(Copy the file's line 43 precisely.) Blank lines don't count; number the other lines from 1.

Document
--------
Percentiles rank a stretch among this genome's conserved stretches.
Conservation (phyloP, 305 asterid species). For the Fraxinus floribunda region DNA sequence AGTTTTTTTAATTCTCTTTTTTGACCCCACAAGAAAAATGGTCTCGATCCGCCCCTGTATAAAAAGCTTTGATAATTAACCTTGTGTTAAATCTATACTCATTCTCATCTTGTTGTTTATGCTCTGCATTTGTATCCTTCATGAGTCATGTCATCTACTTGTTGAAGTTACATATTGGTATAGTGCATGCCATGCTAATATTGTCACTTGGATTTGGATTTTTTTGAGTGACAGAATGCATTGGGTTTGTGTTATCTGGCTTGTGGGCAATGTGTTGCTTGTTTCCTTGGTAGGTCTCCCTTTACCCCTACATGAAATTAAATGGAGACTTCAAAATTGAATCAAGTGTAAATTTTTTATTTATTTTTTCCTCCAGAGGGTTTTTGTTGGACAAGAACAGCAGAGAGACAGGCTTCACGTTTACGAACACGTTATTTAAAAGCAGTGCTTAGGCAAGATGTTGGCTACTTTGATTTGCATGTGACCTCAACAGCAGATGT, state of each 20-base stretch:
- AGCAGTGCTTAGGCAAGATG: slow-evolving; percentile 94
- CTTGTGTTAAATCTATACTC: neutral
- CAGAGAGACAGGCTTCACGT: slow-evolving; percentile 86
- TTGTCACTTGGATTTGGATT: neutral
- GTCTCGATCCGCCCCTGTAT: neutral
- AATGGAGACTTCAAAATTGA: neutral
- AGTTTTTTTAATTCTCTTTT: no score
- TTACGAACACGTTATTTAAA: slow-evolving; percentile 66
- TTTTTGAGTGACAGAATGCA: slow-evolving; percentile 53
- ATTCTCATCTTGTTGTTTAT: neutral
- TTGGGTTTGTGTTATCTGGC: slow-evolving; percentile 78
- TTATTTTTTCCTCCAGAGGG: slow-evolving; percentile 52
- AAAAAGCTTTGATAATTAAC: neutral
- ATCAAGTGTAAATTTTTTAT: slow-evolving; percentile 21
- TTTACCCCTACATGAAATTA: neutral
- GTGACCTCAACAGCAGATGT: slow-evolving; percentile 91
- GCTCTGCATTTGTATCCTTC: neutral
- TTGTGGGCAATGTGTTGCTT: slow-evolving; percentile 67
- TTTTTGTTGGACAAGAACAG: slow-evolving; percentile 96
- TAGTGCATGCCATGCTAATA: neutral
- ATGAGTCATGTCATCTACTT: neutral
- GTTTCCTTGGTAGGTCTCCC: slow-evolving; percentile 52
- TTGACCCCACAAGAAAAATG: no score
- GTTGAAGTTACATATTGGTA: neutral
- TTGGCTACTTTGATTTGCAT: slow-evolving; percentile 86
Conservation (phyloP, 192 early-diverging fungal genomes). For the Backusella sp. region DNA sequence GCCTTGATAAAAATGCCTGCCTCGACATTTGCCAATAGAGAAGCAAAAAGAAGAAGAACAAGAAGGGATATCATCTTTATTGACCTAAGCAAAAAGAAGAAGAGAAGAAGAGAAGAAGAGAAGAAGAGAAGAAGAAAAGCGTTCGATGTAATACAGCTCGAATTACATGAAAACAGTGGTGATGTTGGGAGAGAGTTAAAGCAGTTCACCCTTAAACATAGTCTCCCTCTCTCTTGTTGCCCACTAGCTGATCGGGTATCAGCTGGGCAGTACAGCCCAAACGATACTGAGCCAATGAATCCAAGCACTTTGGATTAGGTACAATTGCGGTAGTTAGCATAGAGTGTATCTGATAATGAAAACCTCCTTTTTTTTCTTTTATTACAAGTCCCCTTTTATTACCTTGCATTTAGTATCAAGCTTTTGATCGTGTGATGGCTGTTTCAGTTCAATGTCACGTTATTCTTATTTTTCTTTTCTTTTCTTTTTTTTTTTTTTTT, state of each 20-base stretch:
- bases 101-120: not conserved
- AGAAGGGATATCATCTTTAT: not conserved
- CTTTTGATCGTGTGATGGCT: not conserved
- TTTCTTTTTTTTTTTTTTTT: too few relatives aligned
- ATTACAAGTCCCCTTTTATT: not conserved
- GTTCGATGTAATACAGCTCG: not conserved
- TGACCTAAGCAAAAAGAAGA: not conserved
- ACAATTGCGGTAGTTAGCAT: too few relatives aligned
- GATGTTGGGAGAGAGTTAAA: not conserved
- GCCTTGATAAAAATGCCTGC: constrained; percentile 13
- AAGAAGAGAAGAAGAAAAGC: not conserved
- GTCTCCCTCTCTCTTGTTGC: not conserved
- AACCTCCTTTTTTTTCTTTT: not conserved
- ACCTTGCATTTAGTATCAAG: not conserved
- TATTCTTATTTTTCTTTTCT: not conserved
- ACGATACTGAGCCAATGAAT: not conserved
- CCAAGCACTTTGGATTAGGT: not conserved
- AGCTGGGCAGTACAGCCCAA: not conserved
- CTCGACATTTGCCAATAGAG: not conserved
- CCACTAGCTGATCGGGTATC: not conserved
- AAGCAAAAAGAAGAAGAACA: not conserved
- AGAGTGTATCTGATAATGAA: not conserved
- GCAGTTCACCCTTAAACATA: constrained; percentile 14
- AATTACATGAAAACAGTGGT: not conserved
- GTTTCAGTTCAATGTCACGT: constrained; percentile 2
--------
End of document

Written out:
- TATTCTTATTTTTCTTTTCT: not conserved